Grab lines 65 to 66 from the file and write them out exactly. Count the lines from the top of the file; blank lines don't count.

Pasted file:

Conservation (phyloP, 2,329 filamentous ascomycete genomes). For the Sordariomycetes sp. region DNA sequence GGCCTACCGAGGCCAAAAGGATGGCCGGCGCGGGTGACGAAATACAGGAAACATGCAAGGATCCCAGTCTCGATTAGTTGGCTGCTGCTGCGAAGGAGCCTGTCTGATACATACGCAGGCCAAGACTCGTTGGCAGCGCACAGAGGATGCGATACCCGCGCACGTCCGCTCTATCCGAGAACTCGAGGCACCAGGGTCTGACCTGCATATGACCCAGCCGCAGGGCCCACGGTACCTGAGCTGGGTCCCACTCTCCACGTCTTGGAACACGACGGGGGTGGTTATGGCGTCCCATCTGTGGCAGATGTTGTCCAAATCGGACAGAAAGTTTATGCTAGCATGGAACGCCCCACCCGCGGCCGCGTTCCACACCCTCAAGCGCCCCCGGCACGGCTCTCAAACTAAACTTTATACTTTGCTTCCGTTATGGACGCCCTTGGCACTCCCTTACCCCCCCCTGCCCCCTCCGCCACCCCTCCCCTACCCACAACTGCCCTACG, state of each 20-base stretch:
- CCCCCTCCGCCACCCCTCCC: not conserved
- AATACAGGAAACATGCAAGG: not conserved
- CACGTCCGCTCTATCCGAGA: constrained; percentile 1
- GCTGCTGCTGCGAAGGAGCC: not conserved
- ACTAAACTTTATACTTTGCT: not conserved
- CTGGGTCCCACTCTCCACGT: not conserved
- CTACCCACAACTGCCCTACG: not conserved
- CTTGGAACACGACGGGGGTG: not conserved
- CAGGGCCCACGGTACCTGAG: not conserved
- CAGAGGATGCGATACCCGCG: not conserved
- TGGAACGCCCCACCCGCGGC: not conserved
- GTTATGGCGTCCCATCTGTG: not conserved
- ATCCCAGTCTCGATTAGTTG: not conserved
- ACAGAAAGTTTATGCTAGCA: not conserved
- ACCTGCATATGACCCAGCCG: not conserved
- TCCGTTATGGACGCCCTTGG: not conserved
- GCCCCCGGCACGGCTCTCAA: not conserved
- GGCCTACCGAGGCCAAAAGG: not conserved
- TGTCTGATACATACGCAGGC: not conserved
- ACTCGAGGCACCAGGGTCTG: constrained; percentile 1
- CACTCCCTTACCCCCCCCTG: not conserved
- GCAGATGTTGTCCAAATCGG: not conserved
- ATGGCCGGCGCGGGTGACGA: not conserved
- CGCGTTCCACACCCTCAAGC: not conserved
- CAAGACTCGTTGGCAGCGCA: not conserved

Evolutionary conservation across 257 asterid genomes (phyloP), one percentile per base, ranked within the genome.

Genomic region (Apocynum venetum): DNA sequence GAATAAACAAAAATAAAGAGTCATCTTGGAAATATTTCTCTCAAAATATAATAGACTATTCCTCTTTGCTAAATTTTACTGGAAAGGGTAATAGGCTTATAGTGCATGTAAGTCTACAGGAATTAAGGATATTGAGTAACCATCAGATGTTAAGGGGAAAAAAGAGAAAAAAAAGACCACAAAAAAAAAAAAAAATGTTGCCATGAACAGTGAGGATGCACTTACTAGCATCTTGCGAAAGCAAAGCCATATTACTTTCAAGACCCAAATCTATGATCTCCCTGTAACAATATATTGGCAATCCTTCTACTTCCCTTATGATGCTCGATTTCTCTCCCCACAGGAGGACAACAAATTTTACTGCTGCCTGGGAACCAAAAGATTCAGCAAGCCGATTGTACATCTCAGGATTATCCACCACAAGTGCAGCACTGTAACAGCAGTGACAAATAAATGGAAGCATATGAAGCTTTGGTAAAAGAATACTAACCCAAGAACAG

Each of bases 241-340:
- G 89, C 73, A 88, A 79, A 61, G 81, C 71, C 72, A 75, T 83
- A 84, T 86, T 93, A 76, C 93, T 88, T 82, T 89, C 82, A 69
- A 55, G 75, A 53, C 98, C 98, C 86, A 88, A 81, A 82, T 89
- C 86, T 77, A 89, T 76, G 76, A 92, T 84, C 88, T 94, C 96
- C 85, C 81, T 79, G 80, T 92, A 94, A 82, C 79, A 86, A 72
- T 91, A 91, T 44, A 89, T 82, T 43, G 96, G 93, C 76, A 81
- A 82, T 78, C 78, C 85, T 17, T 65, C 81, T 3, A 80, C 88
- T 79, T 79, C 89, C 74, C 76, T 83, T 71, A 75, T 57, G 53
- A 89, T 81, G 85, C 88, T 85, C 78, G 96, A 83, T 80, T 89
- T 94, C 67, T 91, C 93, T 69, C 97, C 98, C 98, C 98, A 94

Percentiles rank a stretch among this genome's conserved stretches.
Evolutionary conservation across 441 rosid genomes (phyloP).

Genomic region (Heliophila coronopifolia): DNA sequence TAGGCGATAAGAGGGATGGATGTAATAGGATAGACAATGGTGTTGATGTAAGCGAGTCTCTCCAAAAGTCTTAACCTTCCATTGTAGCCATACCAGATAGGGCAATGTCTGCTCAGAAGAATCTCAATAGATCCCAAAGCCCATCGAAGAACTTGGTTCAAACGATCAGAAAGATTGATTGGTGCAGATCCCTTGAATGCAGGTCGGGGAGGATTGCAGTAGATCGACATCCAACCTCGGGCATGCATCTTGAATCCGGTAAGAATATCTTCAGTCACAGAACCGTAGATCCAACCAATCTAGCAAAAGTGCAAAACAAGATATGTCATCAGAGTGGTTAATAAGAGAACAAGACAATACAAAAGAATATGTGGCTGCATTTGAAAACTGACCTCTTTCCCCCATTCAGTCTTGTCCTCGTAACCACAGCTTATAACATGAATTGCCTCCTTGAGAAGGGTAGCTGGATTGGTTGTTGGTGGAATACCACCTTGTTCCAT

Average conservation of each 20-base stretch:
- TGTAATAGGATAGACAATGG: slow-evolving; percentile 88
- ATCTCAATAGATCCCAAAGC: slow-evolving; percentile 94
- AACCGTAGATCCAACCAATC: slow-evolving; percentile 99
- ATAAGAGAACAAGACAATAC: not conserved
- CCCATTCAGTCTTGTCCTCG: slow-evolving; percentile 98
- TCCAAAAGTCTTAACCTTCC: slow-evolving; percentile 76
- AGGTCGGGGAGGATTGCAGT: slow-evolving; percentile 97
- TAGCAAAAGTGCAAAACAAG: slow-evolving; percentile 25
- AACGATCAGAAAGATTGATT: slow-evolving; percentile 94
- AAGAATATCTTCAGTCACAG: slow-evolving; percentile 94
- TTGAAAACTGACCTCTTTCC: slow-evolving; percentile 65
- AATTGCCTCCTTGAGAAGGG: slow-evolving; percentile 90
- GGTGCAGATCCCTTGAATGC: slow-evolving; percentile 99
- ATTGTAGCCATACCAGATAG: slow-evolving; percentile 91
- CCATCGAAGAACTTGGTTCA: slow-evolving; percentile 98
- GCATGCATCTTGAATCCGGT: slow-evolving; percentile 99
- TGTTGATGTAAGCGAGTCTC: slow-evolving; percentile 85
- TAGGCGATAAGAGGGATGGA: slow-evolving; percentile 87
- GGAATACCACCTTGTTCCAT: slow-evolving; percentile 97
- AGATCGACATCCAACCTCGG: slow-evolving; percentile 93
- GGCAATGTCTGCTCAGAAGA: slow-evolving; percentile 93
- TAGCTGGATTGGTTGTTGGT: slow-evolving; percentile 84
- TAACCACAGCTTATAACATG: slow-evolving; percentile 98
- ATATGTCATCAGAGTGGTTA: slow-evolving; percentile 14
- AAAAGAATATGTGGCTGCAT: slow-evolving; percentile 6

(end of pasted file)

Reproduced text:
- TAGCTGGATTGGTTGTTGGT: slow-evolving; percentile 84
- TAACCACAGCTTATAACATG: slow-evolving; percentile 98